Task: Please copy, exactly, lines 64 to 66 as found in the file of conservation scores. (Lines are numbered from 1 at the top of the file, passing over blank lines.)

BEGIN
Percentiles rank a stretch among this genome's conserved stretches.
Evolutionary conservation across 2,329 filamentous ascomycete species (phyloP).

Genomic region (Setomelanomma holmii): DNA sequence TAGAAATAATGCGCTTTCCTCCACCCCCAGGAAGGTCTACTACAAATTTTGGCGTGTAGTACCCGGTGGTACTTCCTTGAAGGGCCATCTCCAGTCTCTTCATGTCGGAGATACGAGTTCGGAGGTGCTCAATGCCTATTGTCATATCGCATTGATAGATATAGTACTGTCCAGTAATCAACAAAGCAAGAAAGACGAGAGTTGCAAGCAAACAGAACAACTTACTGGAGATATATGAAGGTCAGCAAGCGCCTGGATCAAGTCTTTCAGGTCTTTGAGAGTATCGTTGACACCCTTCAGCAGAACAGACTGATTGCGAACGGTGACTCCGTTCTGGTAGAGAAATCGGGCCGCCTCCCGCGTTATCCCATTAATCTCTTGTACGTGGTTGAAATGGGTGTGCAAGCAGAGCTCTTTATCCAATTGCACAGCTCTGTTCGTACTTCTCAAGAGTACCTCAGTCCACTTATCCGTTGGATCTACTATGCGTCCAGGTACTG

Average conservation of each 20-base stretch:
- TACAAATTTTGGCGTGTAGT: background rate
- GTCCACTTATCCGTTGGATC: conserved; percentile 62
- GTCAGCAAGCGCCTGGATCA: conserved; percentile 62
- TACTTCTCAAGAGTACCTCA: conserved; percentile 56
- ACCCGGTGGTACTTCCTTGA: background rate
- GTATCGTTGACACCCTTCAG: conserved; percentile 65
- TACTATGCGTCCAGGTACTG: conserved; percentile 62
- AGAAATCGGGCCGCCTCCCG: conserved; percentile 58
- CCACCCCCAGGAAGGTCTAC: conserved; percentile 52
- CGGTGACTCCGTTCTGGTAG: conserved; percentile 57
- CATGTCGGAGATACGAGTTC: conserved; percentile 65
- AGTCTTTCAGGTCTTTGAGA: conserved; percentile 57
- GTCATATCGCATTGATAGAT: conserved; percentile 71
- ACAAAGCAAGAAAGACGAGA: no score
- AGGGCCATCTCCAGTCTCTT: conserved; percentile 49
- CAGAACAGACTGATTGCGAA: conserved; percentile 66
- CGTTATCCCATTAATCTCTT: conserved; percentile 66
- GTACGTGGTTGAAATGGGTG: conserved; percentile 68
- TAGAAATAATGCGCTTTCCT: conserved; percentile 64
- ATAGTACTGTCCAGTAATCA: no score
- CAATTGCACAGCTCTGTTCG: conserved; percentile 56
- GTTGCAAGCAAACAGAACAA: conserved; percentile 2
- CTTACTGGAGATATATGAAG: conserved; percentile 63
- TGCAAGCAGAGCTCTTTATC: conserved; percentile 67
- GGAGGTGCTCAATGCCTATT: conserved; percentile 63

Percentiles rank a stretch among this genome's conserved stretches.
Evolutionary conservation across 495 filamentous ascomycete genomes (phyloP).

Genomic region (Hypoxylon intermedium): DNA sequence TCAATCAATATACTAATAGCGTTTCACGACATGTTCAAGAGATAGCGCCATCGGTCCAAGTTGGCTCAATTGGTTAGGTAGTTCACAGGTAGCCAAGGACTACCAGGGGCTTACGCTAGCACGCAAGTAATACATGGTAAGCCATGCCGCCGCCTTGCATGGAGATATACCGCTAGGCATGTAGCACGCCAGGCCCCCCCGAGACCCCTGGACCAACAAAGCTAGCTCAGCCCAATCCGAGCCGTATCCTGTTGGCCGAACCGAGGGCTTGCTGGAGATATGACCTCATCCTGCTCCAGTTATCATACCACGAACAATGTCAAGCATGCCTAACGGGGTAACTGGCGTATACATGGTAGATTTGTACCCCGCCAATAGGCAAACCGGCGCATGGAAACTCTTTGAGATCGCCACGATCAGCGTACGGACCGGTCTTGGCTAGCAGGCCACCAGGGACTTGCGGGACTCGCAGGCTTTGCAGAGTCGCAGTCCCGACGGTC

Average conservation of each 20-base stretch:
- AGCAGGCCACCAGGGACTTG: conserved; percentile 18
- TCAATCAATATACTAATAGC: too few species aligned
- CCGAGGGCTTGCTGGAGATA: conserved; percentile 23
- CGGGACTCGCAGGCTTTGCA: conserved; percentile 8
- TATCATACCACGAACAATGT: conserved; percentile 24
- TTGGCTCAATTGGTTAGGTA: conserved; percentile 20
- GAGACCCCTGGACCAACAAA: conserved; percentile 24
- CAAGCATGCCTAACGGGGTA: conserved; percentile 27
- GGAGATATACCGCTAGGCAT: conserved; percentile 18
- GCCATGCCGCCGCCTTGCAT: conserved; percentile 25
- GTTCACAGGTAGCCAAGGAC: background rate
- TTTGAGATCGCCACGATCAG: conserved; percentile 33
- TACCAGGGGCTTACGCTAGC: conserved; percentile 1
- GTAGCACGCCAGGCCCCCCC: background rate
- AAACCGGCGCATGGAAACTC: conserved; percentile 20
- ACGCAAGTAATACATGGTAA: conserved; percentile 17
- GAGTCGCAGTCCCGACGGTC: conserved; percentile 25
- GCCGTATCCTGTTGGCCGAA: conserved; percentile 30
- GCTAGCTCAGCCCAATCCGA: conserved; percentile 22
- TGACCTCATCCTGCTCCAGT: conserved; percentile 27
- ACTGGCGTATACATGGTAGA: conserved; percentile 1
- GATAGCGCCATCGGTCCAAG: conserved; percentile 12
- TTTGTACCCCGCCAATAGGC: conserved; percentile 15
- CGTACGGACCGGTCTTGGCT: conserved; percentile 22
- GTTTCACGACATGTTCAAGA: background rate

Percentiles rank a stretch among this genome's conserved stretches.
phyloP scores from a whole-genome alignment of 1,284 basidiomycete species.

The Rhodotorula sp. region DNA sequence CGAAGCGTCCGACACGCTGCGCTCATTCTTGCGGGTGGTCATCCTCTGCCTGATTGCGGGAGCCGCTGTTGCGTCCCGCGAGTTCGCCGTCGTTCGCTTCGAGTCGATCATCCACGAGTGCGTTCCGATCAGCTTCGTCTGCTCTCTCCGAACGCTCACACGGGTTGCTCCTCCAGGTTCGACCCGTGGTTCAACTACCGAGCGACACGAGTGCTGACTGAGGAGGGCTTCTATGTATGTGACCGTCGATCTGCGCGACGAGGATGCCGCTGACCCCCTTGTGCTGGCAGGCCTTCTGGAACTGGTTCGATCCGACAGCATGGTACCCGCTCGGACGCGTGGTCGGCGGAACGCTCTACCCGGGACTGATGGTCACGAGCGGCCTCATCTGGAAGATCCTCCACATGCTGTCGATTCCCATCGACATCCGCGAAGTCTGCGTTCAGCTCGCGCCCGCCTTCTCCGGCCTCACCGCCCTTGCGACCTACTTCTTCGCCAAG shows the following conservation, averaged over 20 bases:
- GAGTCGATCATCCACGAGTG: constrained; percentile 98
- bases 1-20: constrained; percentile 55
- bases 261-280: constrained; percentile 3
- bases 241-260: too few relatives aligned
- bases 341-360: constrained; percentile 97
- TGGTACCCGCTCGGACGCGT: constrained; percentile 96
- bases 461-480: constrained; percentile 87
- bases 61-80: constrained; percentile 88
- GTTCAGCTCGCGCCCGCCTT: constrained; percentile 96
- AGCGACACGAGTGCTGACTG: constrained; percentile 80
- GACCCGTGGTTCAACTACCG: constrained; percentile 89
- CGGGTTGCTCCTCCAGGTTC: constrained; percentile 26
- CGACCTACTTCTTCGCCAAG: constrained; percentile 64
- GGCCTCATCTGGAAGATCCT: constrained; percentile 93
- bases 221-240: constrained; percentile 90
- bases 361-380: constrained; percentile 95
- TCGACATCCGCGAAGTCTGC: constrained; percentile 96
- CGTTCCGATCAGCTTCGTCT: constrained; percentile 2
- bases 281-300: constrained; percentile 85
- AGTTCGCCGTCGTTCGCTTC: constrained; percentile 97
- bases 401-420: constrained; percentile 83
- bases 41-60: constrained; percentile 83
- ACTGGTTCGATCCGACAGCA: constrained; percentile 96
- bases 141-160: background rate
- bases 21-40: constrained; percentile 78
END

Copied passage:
- bases 261-280: constrained; percentile 3
- bases 241-260: too few relatives aligned
- bases 341-360: constrained; percentile 97